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Monday, March 17, 2014

Maybe I didn't want to know.

If you're "just tuning in" this post may leave you wondering what the heck I am rambling about, I hope you take the time to go back and review my earlier posts so you can catch up with our story.
I very much appreciate your thoughts and comments.
For anyone who has been along for the whole wild ride - Thank you!

Maybe I didn't want to know.

I have to say that I was very curious about what could have transpired in the preceding half hour that there was suddenly a private room available, but decided maybe I didn't want to know.

The coordinator at the SNF explained to me that she wasn't sure we would want the private room as mom would have to move to “the other wing”.   I don’t know why she thought this would be a deal breaker since the “other wing” was where mom had originally been assigned to a shared room AND the fact that we had had nothing but problems with the staff on the wing she was currently in.  “Can I see it”? I wanted to move mom right that minute.

The only thing that I saw that might be a problem with the private room was its location; it was right next to the laundry room, where machines would be running all night.  I quickly calculated the pro’s & con’s of making such a move and decided mom could probably get use to the machines running quicker than she was going to get use to not being able to get in to the bathroom in her current shared room situation.  Anyone who has ever lived near a railroad track or a busy highway knows that you can (and eventually do) get use to the noise and at some point you learn to sleep through the noise, but wake when the train is late and it’s silent.  “When can we move her?” I still needed to check with mom, but was sure she would want to make the move as quickly as possible.

I returned to moms’ room just as my sister was helping her out of bed to go to the dining room for dinner.  “Do you need to use the bathroom?” my sister asked.  Presumably weighing the difficulty of getting past the ever present roommate and in to the bathroom, mom furrowed her brow and said, “I think I can wait”.  As we started down the hall to the dining room, mom said “I really do need to use the bathroom, but it’s such a hassle.”  How sad is that?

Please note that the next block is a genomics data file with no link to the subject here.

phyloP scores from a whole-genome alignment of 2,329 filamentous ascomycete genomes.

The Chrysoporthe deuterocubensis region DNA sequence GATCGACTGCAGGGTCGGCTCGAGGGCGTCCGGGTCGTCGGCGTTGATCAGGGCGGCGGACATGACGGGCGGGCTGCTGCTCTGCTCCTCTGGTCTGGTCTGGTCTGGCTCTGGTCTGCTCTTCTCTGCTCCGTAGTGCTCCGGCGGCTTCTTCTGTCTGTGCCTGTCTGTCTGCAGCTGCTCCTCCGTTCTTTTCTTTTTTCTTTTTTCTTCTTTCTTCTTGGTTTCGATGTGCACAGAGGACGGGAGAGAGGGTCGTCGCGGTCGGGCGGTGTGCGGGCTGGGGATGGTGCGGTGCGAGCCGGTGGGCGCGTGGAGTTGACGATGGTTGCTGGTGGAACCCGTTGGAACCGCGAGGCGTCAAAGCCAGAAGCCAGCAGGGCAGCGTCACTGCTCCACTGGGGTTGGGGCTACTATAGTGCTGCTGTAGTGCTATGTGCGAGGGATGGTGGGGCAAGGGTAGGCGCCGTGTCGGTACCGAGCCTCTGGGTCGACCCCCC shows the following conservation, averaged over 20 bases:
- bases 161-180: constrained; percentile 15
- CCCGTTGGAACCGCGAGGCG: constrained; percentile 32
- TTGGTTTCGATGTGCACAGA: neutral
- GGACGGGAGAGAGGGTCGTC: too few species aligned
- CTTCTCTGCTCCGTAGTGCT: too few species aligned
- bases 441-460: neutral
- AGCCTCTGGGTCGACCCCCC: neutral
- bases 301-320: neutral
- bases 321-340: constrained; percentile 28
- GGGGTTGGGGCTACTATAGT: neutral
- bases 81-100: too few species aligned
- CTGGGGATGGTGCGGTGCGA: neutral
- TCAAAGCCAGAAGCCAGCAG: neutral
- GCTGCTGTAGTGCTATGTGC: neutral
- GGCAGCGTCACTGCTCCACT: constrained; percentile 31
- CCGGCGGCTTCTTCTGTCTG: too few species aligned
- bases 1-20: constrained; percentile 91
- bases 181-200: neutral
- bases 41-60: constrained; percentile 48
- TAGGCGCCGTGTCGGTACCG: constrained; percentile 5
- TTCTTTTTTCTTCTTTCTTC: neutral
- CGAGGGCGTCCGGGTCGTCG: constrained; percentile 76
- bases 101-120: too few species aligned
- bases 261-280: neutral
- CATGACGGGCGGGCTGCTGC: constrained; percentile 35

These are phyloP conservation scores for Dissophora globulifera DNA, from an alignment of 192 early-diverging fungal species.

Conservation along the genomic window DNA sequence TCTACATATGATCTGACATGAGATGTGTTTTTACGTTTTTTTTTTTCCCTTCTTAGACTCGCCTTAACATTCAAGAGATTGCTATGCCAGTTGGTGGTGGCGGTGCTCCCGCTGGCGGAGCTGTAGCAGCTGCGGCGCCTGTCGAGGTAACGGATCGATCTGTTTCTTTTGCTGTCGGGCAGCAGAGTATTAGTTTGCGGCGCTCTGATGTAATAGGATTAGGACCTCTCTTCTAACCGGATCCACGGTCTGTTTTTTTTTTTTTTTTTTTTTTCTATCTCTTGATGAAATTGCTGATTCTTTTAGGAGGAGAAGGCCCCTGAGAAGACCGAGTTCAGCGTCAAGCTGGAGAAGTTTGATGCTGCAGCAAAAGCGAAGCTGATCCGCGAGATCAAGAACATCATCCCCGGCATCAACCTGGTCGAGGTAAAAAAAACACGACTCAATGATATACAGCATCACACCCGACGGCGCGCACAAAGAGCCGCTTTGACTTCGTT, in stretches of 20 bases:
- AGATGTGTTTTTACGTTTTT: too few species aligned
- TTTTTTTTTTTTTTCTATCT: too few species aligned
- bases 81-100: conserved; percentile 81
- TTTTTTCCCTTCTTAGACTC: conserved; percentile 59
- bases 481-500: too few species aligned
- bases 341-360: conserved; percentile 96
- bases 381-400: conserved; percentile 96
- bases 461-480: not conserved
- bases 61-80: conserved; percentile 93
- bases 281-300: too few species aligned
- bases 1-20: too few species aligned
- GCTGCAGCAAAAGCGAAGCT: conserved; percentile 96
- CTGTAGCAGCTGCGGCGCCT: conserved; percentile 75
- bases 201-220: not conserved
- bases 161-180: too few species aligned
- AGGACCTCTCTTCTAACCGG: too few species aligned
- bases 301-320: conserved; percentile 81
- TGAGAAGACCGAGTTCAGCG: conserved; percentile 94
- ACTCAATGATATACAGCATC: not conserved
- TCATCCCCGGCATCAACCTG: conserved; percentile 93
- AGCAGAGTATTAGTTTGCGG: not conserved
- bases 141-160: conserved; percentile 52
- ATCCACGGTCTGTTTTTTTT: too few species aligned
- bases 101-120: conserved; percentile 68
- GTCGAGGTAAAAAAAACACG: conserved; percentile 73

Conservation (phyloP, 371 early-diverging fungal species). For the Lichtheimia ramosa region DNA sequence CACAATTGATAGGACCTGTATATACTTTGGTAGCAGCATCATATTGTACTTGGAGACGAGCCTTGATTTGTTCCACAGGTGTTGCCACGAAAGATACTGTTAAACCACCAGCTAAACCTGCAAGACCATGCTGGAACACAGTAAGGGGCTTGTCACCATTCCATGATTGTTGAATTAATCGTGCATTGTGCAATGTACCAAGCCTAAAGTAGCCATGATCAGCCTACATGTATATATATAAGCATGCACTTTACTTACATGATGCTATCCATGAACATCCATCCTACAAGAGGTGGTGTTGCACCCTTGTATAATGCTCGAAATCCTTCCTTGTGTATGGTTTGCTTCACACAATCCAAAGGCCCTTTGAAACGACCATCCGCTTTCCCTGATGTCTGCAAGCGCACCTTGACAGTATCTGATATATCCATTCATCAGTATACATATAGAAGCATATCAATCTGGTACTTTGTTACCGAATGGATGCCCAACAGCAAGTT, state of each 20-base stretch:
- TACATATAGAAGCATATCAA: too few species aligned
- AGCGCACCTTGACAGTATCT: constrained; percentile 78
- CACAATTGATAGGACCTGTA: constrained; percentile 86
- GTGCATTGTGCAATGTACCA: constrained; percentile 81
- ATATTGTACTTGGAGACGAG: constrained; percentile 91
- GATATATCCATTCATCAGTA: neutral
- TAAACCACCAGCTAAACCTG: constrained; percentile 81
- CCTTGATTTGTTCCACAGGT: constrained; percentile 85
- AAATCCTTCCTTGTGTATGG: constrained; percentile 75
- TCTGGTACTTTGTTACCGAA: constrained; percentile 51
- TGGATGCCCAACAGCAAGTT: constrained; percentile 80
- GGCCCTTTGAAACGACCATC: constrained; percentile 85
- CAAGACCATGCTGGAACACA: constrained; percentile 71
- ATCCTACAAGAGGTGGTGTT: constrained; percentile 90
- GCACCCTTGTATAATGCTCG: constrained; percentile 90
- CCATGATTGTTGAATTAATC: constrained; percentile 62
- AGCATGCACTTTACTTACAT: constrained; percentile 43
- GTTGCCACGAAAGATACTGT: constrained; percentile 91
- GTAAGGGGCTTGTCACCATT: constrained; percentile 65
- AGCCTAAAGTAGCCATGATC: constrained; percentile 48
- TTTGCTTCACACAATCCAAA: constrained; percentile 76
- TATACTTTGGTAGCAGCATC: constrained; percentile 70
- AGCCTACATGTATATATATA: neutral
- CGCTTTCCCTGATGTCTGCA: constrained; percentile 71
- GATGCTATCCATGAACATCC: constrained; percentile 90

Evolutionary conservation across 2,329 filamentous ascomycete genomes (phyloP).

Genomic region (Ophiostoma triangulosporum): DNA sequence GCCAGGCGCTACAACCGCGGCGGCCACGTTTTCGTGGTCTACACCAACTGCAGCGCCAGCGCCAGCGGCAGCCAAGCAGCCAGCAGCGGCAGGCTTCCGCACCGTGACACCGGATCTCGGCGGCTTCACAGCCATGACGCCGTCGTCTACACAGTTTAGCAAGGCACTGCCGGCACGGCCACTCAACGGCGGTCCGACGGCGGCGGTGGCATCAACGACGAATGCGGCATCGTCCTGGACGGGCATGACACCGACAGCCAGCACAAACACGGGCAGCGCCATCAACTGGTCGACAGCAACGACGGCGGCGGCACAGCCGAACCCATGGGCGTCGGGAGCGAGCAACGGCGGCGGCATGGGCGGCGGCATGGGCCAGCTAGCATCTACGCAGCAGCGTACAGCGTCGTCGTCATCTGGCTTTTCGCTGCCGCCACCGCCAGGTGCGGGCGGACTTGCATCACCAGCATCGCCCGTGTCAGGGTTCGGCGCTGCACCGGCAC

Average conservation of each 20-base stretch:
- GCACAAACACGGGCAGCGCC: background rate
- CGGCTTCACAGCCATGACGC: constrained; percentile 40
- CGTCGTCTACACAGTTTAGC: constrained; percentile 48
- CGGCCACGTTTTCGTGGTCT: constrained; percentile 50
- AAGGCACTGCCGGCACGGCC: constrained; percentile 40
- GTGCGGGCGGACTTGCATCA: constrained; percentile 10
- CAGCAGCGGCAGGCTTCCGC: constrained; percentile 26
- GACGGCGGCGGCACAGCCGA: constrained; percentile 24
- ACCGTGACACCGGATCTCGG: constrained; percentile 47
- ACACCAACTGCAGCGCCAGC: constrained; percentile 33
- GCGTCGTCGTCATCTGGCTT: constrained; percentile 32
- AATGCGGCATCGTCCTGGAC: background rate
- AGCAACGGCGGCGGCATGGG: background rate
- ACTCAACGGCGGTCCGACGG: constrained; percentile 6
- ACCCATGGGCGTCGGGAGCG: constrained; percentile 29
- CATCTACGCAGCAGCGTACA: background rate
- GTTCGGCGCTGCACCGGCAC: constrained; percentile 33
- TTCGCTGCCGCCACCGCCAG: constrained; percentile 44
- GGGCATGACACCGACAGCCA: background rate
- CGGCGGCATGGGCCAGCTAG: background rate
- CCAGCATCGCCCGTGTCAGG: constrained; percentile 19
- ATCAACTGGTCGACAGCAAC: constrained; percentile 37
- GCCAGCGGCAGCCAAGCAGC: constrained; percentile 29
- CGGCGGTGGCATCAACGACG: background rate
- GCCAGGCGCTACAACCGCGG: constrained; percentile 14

Knowing mom would enjoy her dinner more if she was able to empty her bladder first, we detoured to the public restroom down the hall.  My sister & I helped mom to the restroom, washed up and continued on to the dining room.  Mom thanked us profusely.  Once we were seated mom said “I wish it wasn't so hard to get to the bathroom in my room”.  “Well, when do you want to move?” I asked as nonchalantly as I could.

Since I had not yet told her there was a private room available and they were just waiting for me to give the go ahead before moving her belongings, naturally she was confused.  At first mom just stared at me like I was crazy, then she fell in to our usual routine of dreaming.  Mom smiled as she told us she wanted to move right now, “We’ll check in to the Brown Palace and we can go to High Tea in the afternoons”.

Mom was really getting imaginative with her dreams and decided we could “check in” to a room on a cruise ship or a private island villa or…….  “How about just a private room in the other wing”, I suggested.  I don’t think what I said registered with mom for a few seconds as she kept dreaming.  Then she looked at me incredulously and asked, “REALLY?”  When I told her they were just waiting for me to tell them “yes” or “no” and then we could move her over there, she urged me to go tell them right then.


After dinner, my sister and I busied ourselves with moving moms things to her new room while mom had her “It’s not you, it’s me” conversation with her roommate.  Quite honestly, I think the roommate was happy to see us go.  Not that mom isn't a very congenial roommate, the room was simply too small for two beds and a roommate who had as much equipment and required as much assistance as mom did.